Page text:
|Publication number||US5767157 A|
|Application number||US 08/587,212|
|Publication date||Jun 16, 1998|
|Filing date||Jan 16, 1996|
|Priority date||Jan 16, 1996|
|Publication number||08587212, 587212, US 5767157 A, US 5767157A, US-A-5767157, US5767157 A, US5767157A|
|Inventors||Arthur Van Moerkerken|
|Original Assignee||Van Moerkerken; Arthur|
|Export Citation||BiBTeX, EndNote, RefMan|
|Non-Patent Citations (2), Referenced by (22), Classifications (9), Legal Events (4)|
|External Links: USPTO, USPTO Assignment, Espacenet|
This invention relates to the relief and prevention of pain in one or more of a person's joints. More particularly, this invention relates to the relief and prevention of pain associated with those musculosketal disorders that primarily affect the joints. Joint disorders are further classified into the periarticular tissue disorders (eg tennis elbow) and the true articular or joint diseases (eg osteoarthritis). The MERCK MANUAL, 16th edition, published 1992, at pages 1297 to 1300, which portion is here incorporated by reference, contains a table titled "Classification of the Rheumatic Diseases" that includes ten major categories of disease including among others Diffuse Connective Tissue Diseases embracing rheumatoid arthritis and 17 other diseases and conditions; Arthritis associated with Spondylitis embracing 5 diseases and conditions; two kinds of Osteoarthritis; and 13 kinds of Arthritis, Tenosynovitis, and Bursitis associated with infectious agents. Most of these diseases and conditions are accompanied by pain. As pointed out by this publication, "we do not yet fully understand the causes of nor can we completely control joint pain."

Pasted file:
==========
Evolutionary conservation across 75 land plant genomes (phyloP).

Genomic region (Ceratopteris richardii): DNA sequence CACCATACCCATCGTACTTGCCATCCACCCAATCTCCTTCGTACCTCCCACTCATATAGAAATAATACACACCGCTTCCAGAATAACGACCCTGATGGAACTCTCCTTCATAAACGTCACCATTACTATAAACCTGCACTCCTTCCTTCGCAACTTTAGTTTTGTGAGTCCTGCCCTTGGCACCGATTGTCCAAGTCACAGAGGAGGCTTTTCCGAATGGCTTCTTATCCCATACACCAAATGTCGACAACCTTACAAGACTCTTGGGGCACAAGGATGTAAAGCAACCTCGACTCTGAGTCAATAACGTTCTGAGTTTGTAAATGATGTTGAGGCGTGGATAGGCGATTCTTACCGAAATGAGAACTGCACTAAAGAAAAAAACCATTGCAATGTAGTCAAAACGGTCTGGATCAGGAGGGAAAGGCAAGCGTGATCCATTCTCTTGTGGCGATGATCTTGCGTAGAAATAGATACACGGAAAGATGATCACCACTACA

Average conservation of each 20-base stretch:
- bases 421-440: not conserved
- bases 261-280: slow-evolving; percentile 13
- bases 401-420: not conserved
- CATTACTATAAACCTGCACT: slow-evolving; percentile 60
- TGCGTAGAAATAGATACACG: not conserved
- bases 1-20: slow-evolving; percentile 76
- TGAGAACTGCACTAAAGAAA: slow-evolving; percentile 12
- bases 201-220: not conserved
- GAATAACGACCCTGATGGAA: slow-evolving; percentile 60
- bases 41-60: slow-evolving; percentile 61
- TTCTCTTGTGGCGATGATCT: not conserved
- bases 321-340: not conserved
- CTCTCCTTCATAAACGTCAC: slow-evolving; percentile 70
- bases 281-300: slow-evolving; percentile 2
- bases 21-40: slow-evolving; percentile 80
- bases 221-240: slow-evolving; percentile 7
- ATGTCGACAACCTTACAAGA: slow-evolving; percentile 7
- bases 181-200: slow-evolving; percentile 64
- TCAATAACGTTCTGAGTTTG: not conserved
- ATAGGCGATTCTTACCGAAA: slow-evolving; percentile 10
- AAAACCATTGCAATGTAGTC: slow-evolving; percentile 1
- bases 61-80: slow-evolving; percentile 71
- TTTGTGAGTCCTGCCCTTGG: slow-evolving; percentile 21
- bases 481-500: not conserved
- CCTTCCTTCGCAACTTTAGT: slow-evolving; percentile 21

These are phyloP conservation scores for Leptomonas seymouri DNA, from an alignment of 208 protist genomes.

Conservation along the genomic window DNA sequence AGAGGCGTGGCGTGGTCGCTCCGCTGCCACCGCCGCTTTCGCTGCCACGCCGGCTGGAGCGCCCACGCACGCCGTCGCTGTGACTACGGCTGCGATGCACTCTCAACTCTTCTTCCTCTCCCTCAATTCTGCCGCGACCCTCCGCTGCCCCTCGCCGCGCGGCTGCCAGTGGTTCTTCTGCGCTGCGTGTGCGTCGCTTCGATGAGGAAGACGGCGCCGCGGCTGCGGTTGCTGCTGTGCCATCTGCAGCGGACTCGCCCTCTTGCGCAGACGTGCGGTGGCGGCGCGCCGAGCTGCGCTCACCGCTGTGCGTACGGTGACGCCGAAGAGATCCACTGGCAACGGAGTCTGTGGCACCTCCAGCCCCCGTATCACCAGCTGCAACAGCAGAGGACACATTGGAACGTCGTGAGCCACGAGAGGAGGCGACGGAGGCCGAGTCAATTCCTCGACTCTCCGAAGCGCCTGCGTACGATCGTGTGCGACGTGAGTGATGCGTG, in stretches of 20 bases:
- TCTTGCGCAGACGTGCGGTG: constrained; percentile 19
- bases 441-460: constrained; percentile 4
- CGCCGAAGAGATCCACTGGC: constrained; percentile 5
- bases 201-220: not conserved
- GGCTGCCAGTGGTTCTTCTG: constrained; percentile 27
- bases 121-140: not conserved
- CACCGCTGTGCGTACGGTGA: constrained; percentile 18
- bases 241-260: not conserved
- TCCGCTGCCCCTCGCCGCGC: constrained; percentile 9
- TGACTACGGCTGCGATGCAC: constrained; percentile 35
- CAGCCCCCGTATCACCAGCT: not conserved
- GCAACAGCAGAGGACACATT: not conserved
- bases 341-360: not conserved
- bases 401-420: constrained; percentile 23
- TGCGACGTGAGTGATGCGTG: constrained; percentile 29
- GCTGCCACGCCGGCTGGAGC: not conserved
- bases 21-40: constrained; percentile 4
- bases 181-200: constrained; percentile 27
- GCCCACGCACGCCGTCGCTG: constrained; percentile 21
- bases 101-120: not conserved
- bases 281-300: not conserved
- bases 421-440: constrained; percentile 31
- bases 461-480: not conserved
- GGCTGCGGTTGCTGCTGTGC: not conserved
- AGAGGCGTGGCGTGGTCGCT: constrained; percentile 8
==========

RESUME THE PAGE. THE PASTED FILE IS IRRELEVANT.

Also according to this reference, a few types of arthritis are treatable with specific therapy; for example, gout can be completely controlled with drugs, or Lyme disease can be treated with antibiotics, but there are no "magic bullets" for most chronic rheumatic disorders. Optimal management for patients with severe musculoskeletal disease requires many skills and resources and the collaboration of rheumatologists, orthopedic surgeons, paramedical specialists, and support services. Drug therapy is synergistic to other treament in providing symptomatic control and suppression of disease and rarely should be relied alone. Disease suppression can be achieved with hypouricemic drugs for gout, corticosteroids and immunosuppressive agents for immunologic and inflammatory diseases, and a range of miscellaneous slow-acting drugs for rheumatoid arthritis and the arthropathies associated with spondylitis. Aspirin has been used for pain and inflammation since early in this century. More recent drug therapy for rheumatoid arthritis includes gold injections, penicillamine, hydroxychloroquine, and sulfasalazine. However, drug control of these conditions remains imperfect, and better understanding and new approaches are urgently needed.
For rheumatoid arthritis in particular, the same reference notes that among nonsteroidal anti-inflammatory drugs (NSAIDs), salicylates are relatively safe, inexpensive, analgesic, and anti-inflammatory, and are the traditional cornerstone of drug therapy in rheumatoid arthritis. Aspirin is begun with 600 to 1000 milligrams four times daily and adjusted upward until achieving a maximally effective or mildly toxic dose (eg tinnitus, diminished hearing) to a final dose from 3000 to 6500 milligrams per day. Other NSAIDs are available for patients who do not tolerate suficient aspirin to obtain a good effect, as shown in the following table: